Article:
Recent studies have confirmed James' assertion. Robert Burton, MD is a board-Certified Neurologist and Psychiatrist. He has recently written a book entitled: On Being Certain: Believing You Are Right Even When You're Not.
He gave an interview in Scientific American about the book. In the article he says: There are two separate aspects of a thought, namely the actual thought, and an independent involuntary assessment of the accuracy of that thought .
This is illustrated by the Muller-Lyer optical illusion:
Even when we consciously know and can accurately determine that these two horizontal lines are the same length, we experience the simultaneous disquieting sensation that this thought—the lines are of equal length—is not correct. This isn't a feeling that we can easily overcome through logic and reason; it simply happens to us.
This sensation is a manifestation of a separate category of mental activity—-unconscious calculations as to the accuracy of any given thought. On the positive side, such feelings can vary from a modest sense of being right, such as understanding that Christmas falls on December 25, to a profound a-ha, "Eureka" or sense of a spiritual epiphany. William James referred to the latter—the mystical experience—as "felt knowledge," a mental sensation that isn't a thought, but feels like a thought.
Once we realize that the brain has very powerful inbuilt involuntary mechanisms for assessing unconscious cognitive activity, it is easy to see how it can send into consciousness a message that we know something that we can't presently recall—the modest tip-of-the-tongue feeling. At the other end of the spectrum would be the profound "feeling of knowing" that accompanies unconsciously held beliefs—a major component of the unshakeable attachment to fundamentalist beliefs—both religious and otherwise—such as belief in UFOs or false memories.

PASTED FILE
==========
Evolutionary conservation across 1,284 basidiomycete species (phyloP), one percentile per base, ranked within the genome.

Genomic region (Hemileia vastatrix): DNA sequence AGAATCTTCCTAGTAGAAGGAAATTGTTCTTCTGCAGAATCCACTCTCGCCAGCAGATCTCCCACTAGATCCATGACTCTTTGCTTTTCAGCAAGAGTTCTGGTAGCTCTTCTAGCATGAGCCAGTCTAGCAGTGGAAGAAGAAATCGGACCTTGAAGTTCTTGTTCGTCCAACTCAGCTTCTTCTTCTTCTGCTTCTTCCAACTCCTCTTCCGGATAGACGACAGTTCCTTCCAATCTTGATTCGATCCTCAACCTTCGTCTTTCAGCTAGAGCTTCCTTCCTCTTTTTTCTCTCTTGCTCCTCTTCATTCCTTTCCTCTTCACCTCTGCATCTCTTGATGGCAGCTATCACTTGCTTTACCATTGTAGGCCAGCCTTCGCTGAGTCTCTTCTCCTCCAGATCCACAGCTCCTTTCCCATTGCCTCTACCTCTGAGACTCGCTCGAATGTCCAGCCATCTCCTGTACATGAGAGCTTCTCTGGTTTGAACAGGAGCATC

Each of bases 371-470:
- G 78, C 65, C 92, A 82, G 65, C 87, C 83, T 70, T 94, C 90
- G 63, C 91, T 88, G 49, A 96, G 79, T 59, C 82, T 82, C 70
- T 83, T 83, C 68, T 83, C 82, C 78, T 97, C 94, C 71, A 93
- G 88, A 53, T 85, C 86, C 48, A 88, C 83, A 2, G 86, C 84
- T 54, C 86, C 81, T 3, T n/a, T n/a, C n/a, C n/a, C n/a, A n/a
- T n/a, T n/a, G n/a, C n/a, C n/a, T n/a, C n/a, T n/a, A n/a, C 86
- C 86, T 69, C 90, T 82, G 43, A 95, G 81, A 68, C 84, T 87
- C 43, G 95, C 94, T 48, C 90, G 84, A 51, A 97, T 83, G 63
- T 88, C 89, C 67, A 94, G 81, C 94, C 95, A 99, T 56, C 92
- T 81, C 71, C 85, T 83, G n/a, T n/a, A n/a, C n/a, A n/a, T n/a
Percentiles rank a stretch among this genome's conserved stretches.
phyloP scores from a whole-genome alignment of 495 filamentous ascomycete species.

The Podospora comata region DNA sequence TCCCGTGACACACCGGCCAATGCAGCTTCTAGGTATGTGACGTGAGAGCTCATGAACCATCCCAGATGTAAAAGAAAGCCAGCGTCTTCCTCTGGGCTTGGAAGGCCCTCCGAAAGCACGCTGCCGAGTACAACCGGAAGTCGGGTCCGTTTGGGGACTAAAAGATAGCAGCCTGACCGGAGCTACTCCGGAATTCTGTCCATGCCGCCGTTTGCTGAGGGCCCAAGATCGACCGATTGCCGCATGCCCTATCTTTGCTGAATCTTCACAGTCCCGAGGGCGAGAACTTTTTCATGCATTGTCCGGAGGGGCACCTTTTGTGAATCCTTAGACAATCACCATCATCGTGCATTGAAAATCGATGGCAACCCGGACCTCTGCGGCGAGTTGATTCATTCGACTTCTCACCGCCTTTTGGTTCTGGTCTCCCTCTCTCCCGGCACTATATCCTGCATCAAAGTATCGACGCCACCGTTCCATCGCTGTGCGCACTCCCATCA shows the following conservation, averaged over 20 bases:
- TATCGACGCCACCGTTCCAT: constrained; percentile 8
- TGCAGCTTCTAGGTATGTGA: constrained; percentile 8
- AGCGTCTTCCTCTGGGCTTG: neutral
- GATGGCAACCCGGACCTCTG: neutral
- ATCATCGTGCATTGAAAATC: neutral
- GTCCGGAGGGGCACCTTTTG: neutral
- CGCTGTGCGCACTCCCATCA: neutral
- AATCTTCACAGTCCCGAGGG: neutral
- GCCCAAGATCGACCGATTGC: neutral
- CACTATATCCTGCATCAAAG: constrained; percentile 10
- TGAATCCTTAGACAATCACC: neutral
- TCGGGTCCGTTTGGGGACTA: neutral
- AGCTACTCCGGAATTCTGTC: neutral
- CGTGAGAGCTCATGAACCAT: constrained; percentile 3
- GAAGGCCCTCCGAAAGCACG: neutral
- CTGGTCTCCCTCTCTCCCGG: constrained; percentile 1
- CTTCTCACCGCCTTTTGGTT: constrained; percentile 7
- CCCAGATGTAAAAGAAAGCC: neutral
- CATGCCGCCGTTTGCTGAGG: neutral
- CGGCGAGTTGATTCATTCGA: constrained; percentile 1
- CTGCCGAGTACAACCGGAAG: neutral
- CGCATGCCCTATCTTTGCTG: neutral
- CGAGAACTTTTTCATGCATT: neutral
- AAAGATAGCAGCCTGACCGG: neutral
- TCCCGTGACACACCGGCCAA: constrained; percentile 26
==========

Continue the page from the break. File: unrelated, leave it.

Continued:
Why do people like to be certain? Burton says that just as certain drugs, sex, gambling, and so on, provide a reward to the brain which causes it to want to repeat the action, even so, certainty provides reward. He says:
It is quite likely that the same reward system provides the positive feedback necessary for us to learn and to continue wanting to learn. The pleasure of a thought is what propels us forward; imagine trying to write a novel or engage in a long-term scientific experiment without getting such rewards. Fortunately, the brain has provided us with a wide variety of subjective feelings of reward ranging from hunches, gut feelings, intuitions, suspicions that we are on the right track to a profound sense of certainty and utter conviction. And yes, these feelings are qualitatively as powerful as those involved in sex and gambling. One need only look at the self-satisfied smugness of a "know it all" to suspect that the feeling of certainty can approach the power of addiction.
All human beings seem to feel better if they have certainty about something. The feeling of uncertainty is not pleasant. We seek an explanation. Some psyches seem to have more difficulty dealing with uncertainty than others even leading to a strong sense of frustration or despair. I tend to think that many religious fundamentalists tend to fall within in this category but so would those that are sometimes called fundamentalist atheists . So would some political commentators (especially on Fox and MSNBC) fall within this classification. It will be fascinating to see what further research on this matter discovers. I agree with Burton's conclusion: Only in the absence of certainty can we have open-mindedness, mental flexibility and willingness to contemplate alternative ideas . When one is dogmatically certain he has arrived at the truth, learning has ceased.
Below is a lecture that Burton gave related to his book: